A recent California Code of Regulations proposal considers requiring corporate taxpayers to use an historical apportionment formula to trace assets through numerous layers of like-kind exchanges to determine how to apportion gains from the eventual sale of a replacement asset that might be a decade (or more) removed from the original sale of a relinquished asset. The attached letter from the leaders of the American Financial Services Association, the Equipment Leasing and Finance Association, and the Association of Commercial Vehicle Lessors was written to the California Franchise Tax Board to provide insight into the burden that such a requirement would place upon the taxpayers.
As a qualified intermediary who monitors and facilitates thousands of sales and purchases of assets that qualify for like-kind exchange treatment nationwide, we echo the sentiments put forth in the attached letter and would encourage the Franchise Tax Board to build a process that encourages the reinvestment inherent in like-kind exchanges rather than penalizing businesses who engage in this process to expand their operations. Replacement assets are routinely disbursed throughout the U.S. with new tax bases derived from multiple sales from multiple states. Asking third parties to track and report on fractional taxing amounts through every asset's lifespan would be overburdensome.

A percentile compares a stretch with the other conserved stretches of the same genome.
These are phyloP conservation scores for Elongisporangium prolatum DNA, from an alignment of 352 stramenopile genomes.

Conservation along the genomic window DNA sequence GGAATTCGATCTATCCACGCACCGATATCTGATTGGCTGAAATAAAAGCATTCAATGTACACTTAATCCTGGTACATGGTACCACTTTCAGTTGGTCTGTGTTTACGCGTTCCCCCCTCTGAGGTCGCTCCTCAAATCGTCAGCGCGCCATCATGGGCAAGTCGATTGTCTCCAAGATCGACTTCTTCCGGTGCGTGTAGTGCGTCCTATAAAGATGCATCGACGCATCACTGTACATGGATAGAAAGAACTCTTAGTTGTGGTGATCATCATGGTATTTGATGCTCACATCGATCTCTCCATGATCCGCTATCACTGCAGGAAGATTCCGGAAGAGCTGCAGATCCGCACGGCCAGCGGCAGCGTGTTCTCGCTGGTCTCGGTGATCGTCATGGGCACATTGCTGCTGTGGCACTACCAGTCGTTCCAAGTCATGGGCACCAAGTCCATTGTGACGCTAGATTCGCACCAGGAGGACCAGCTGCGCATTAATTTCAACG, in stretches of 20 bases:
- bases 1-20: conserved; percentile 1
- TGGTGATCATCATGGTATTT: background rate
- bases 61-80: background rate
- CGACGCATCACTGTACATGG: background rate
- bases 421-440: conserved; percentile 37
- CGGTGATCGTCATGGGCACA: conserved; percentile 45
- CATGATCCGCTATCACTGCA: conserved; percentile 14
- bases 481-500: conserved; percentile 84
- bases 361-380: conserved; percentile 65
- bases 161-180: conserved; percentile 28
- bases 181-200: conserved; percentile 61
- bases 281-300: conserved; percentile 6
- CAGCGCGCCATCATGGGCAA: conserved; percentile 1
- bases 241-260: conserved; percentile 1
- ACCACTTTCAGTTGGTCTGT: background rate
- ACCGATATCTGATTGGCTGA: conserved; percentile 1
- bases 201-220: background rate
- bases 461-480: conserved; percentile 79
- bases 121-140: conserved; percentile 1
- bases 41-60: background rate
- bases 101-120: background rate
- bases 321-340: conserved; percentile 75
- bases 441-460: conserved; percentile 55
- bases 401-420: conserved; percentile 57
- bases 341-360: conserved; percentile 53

In short, requiring the application of historical apportionment, which requires tracing of the gain or loss through multiple exchanges spanning decades of time, is simply not administratively feasible for corporate taxpayers with like-kind exchange programs.